Conceptual coherence, comprehension, and vocabulary acquisition: A knowledge effect?

Abstract

Previous research has documented the role of readers’ existing topic knowledge in supporting students’ comprehension of text; yet, we know less about how to build students’ knowledge in order to support comprehension and vocabulary learning. In the current study, we test the hypothesis that knowledge can be built and leveraged simultaneously in the interest of students’ literacy development through the use of conceptually coherent text sets. Fourth grade students (N = 59) were randomly assigned to read either a set of six informational texts that cohered around a set of concepts related to the topic birds (CC texts) or a set of texts that addressed a range of topics (NCC group texts). After reading, we assessed students’: (1) knowledge of the concepts in the conceptually coherent text set, (2) knowledge of target concept-related words that appeared in their respective text sets, (3) knowledge of general academic words that appeared in both texts sets, (4) comprehension of a novel text on a related topic, and (5) interest in the topic of the conceptually coherent texts. Results revealed that students who read the conceptually coherent texts demonstrated more knowledge of the concepts in their texts, more knowledge of the target words in their texts, and had better recall of the novel text compared to students who read unrelated texts. Findings suggest that there is potential for knowledge and vocabulary to be built during English language arts through a focus on conceptual coherence in the design of reading experiences for students.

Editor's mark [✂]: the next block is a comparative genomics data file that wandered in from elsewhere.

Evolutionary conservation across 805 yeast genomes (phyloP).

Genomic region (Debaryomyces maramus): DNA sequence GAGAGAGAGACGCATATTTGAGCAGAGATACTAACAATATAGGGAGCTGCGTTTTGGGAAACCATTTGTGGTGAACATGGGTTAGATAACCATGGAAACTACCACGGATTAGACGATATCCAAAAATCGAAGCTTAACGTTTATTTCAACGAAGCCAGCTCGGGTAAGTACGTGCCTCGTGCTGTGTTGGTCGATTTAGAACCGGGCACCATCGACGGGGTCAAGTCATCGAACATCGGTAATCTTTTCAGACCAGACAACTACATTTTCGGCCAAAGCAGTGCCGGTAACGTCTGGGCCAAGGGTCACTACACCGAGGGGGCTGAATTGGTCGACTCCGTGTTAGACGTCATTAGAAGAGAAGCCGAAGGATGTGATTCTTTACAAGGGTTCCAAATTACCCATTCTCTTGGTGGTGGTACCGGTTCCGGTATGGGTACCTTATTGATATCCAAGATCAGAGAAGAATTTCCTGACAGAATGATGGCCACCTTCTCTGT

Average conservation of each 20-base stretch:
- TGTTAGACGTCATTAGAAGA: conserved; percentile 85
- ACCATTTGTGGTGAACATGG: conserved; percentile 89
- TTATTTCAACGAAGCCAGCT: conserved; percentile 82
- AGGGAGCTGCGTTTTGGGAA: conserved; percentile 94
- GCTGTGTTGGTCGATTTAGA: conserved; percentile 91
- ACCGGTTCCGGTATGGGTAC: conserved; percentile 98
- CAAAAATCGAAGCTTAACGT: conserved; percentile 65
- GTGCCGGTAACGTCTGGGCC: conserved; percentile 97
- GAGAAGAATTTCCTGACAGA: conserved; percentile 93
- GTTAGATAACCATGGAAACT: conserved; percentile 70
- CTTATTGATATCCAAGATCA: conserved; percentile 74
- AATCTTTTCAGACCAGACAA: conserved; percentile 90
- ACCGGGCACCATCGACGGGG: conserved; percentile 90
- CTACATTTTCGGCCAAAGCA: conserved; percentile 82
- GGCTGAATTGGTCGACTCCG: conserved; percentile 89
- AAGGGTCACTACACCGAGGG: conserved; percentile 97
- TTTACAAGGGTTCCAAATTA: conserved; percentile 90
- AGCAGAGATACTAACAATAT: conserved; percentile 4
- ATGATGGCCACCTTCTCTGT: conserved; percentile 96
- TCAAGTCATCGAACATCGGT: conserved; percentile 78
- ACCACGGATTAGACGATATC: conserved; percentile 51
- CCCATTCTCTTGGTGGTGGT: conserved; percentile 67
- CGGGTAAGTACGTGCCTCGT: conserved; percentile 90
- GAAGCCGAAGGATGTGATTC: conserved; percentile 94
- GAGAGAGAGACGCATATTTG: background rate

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Correspondence to Gina N. Cervetti.

Appendix: Sample instructional script

Appendix: Sample instructional script

Before reading

[Hold up book and say] We’re about to read a book called, “Feathers Not Just for Flying.”

Say: “Have you ever wondered about how birds’ feathers help them survive? This book will help us answer that question. Let’s read to find out.”

[Pass out books and say] After you finish reading, we’ll talk about what we learned about how feathers are helpful for birds.

Allow the student as long as 10 min to read the book. If all students finish before that, you can begin the discussion. However, you will need to stop students at the 10-min mark.

After students have finished reading

[Collect the books]

Artifact-feathers

[Pass out the feathers and say] These are different kinds of feathers from different birds. Notice how they are different.

[Start Discussion] Ask each of the following questions allowing at least a minute for each.

  1. 1.

    What did you learn about birds’ feathers from reading this book?

  2. 2.

    How are feathers helpful for birds? How do feathers help birds survive?

  3. 3.

    Do birds keep the same set of feathers throughout their lives? How do you know?

  4. 4.

    What would happen if birds lost all of their feathers? Why?

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Cervetti, G.N., Wright, T.S. & Hwang, H. Conceptual coherence, comprehension, and vocabulary acquisition: A knowledge effect?. Read Writ 29, 761–779 (2016). https://doi.org/10.1007/s11145-016-9628-x

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Keywords

  • Knowledge
  • Vocabulary
  • Comprehension
  • Elementary